Joe Biden announced that he would appeal the ruling that blocks the program for "Dreamers


Joe Biden announced that he would appeal the ruling that blocks the program for "Dreamers," the undocumented who came to the US as children.

The US president defended the standard of Deferred Action for Childhood Arrivals (DACA) and urged Congress to seek a "permanent solution" that enables citizenship for this group.

US President Joe Biden called this week a federal judge's decision to suspend a program that protects uncertified immigrants arriving in the country as children "extremely disappointing."

In a White House statement, Biden said the Justice Department would appeal the ruling of Texas Judge Andrew Hanen, adding that "Only Congress can guarantee a permanent solution by granting a path to citizenship for Dreamers."

Founded in 2012 by former President Barack Obama, the Deferred Action for Childhood (DACA) program covers about 700,000 people, known as "dreamers." To many, it is the only country they know.

Survivors received temporary relief through DACA in June 2020 when the Supreme Court ruled that the Trump administration had not provided significant justification for its efforts to end the program.

By making it clear that it ruled primarily on procedural matters, the high court left the possibility for further challenges.

In his ruling, Judge Hennon of the Federal District Court in Houston ruled that Obama had exceeded his authority when establishing DACA through an executive order, declaring it illegal. He ruled that the government should stop accepting people into the program, although it could still receive applications.

Hanen indicated that his decision did not require the Department of Homeland Security or the Department of Justice to "prosecute any immigration, deportation or any DACA recipient, the applicant or another person who She doesn't take it otherwise. "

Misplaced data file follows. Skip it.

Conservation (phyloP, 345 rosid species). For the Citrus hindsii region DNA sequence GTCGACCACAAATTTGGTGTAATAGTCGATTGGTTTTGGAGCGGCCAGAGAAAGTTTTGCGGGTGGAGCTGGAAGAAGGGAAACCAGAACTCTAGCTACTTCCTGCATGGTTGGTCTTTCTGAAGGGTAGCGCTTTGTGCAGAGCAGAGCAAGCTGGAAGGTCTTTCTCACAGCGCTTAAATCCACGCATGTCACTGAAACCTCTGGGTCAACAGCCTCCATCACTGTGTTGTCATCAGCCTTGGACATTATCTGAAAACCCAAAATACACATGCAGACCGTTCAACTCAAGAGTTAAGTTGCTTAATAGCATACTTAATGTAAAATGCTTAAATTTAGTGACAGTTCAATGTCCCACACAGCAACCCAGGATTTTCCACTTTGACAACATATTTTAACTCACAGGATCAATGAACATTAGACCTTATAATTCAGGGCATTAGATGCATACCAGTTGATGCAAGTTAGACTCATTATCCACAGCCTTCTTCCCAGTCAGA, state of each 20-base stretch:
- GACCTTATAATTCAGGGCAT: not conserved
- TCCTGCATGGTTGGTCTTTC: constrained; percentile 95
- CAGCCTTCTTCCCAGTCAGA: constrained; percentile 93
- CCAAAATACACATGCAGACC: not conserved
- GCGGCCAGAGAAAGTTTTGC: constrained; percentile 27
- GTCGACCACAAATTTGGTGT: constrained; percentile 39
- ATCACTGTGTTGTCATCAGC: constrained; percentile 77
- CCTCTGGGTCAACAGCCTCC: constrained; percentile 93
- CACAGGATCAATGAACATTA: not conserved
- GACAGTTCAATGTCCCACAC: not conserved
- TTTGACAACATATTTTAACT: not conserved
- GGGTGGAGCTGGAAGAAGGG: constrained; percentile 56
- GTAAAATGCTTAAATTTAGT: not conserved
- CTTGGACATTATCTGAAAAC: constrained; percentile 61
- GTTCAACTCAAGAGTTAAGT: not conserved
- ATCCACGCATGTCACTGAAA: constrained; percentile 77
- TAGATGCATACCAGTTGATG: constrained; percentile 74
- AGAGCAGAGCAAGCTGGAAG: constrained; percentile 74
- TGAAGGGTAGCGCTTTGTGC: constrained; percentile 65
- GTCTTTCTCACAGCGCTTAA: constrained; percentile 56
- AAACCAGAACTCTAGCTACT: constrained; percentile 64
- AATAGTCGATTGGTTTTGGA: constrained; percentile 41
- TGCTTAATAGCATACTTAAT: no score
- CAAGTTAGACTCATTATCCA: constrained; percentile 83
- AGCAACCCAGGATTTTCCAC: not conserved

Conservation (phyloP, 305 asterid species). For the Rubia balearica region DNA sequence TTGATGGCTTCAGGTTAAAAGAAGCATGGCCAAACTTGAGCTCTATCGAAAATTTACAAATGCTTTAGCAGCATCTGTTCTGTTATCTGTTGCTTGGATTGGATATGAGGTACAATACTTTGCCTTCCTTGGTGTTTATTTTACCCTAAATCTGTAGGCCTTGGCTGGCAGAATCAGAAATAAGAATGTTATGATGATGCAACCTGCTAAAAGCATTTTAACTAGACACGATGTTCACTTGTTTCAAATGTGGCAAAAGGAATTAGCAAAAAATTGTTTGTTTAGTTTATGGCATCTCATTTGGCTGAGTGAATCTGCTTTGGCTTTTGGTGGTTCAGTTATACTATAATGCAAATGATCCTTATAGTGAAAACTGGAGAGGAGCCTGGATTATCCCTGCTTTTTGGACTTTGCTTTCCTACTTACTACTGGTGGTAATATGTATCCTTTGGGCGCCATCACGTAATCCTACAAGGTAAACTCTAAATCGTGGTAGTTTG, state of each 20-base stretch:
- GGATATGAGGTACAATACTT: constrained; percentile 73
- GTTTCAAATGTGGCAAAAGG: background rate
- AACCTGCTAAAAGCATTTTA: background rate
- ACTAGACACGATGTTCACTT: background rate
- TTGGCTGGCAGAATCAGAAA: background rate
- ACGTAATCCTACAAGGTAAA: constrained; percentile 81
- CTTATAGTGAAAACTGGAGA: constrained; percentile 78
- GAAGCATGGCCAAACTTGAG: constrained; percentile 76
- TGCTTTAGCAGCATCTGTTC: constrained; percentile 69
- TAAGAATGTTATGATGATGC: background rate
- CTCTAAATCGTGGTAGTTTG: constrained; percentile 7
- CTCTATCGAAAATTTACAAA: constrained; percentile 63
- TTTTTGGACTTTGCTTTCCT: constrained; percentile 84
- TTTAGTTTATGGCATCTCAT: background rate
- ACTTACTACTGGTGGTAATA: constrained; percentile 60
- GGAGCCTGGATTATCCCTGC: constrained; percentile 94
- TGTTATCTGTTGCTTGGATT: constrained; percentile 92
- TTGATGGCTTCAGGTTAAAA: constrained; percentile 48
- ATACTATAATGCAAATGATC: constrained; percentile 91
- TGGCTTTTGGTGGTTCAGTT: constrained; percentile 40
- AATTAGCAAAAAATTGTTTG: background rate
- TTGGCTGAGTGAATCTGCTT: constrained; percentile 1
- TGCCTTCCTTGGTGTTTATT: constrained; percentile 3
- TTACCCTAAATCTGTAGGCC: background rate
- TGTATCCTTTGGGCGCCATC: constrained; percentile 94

The decision also did not immediately affect the situation of people who had already been accepted into the program.

To apply for DACA protection, which also allows for the right to work, applicants must have arrived in the United States before the age of 16. They must go to school or graduate from high school or equivalent, or they have been honorably discharged from the army. , And you have no criminal record.

In 2017, then-President Donald Trump tried to dismantle DACA because it was unconstitutional, prompting a lengthy court battle that ended in the Supreme Court. However, DACA survived and was reinstated last December.

Congress's turn

Since taking office, Biden has sought to strengthen the program and initiate broader immigration reform.

In a tweet Saturday, Obama echoed Biden's call for Congress to find a permanent solution for the "dreamer." "For more than nine years, dreamers have seen courts and politicians debating whether they should be allowed to live in the same country that so many people know. Let them work and give them the protection and confidence they deserve, "he wrote on social media.

After Friday's decision, House Speaker Nancy Pelosi said Democrats in Congress are urging Republicans to join us in upholding the will of the American people and upholding the rule of law, to ensure that dreamers are granted citizenship. Is a permanent route.